Ten years ago to the day, the European Central Bank pumped €95 billion into the banking system to prevent it from seizing up, marking the start of the global credit crisis.

At the time it was the biggest ever injection of funds into financial markets and probably the most stunning single central bank action to date.

It was also the first step taken by any major authority to tackle the unfolding credit crunch.

It was a bold and decisive step which pointed to a nimble, flexible and forward-looking central bank.

Yet it was also a conventional move and one that wasn't followed up quickly enough with other measures.

Though the ECB was rightly seen as the vanguard of crisis prevention back then, it soon fell in the slipstream of other central banks – notably the Federal Reserve and Bank of England – who adopted much more aggressive and unconventional policies as the crisis unfolded.

As Steven Englander at Rafiki Capital Management notes, then-president Jean-Claude Trichet's ECB was fulfilling its role as the traditional lender of last resort to a banking system in distress.

It used liquidity provisions to ease financial tensions.

These tensions suddenly appeared on 9 August 2007, when French bank BNP Paribas shut off access to three mortgage-related funds.

It was the clearest sign to date that the financial system was malfunctioning and by common consensus was the start of the global crisis.

At the time, €95 billion was an astronomical sum which many observers believed would unblock the global money markets through which trillions of dollars of interbank lending flows and upon which the world economy and financial system is built.

Yet what seemed like a prescient, intuitive action exactly a decade ago merely became part of patchier, more hesitant response over the following years of turmoil.

That more muddled navigation was encapsulated best by a premature interest rate rise just months before the Lehman Brothers collapse in 2008 and also an inability to contain the early wildfires of the euro debt crisis in 2010 and 2011 – at least not until ECB President Mario Draghi's dramatic intervention in mid-2012.

It didn't prevent the biggest financial crisis since the 1930s, the first contraction in global output in decades, or stave off the euro zone crisis that followed and which came close to blowing up the entire single currency project.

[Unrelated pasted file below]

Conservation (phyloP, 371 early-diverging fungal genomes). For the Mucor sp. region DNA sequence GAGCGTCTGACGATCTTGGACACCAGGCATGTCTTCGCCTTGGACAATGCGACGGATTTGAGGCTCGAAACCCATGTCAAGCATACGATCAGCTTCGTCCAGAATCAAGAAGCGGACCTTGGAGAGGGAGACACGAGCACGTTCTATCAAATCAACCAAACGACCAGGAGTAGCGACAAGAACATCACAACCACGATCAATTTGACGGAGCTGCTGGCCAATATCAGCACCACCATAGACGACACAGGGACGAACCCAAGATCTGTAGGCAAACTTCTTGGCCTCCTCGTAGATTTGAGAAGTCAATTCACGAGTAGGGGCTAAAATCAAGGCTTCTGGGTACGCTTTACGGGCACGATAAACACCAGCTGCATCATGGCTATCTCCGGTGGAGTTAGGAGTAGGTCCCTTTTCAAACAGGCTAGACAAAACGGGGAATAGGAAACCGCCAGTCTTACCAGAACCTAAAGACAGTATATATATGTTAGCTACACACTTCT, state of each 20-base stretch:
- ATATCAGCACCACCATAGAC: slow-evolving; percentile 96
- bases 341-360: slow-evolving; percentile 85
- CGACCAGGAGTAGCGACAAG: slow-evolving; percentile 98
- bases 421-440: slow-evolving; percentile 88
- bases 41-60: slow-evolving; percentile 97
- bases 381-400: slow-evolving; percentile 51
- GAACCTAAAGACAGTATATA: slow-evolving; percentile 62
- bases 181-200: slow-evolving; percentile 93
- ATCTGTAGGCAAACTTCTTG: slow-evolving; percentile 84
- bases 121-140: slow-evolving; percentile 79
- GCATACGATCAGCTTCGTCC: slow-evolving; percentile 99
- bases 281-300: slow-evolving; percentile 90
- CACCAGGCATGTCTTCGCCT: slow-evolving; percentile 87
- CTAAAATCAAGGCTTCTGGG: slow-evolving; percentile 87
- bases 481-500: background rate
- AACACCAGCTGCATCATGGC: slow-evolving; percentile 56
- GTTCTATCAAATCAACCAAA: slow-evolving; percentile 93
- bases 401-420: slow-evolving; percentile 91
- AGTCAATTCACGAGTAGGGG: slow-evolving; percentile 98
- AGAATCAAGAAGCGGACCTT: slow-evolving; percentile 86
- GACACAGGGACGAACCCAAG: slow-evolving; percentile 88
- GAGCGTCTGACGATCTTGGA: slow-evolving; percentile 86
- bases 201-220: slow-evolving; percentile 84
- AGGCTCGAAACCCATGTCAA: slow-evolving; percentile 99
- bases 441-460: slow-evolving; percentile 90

And it proved to be a drop in the ocean of trillions of euro, dollars, pounds, yen and yuan liquidity and guarantees that central banks and governments around the world were ultimately forced to provide and are still providing.

Jean-Claude and Mario

According to one former central banker, there was little understanding in August 2007 of how seriously the incipient money market and banking problems would affect the global economy.

"There was a concern that policymakers should not over react to financial market developments."

But €95 billion bought some time. It would be another seven months before US investment bank Bear Stearns collapsed, and over a year before the implosion of Lehman brought the global financial system and economy to its knees.

In some ways, it was the high point of Trichet's ECB presidency. He would later be heavily criticised for raising interest rates in 2008 and 2011, and not implementing quantitative easing.

Banks are the lifeblood of the euro zone economy to a larger extent than in the US or Britain, where capital markets play a greater role in raising debt.

So €95 billion of cheap cash to ease interbank lending strains was a natural step, no matter how unprecedented.

Trichet's ECB dabbled in a range of unconventional policies to stabilise markets after that, but unlike the Fed or it didn't implement the large-scale purchase of sovereign debt as a policy tool that could be viewed as bailing out governments.

To be fair to Trichet, he faced a much harder job getting his colleagues on board with the idea of QE.

Respective Bundesbank chiefs Axel Weber and Jurgen Stark, both staunchly anti-QE, resigned in 2011 before their terms on the ECB Governing Council were up.

Under Draghi's presidency – mostly after the euro crisis threatened to bring the entire single currency edifice crashing down – negative interest rates have been imposed and the ECB has bought over €2 trillion of government and corporate bonds.

Even his speech in July five years ago that the ECB would do "whatever it takes to save the euro" marked a departure from Trichet.

These now famous remarks were "totally impromptu", according to former US Treasury Secretary Tim Geithner.

The tricky path of navigating back towards something resembling pre-crisis policy looks like being largely in the hands of Draghi's successor.

Unless, that is, another crisis presents itself between now and then.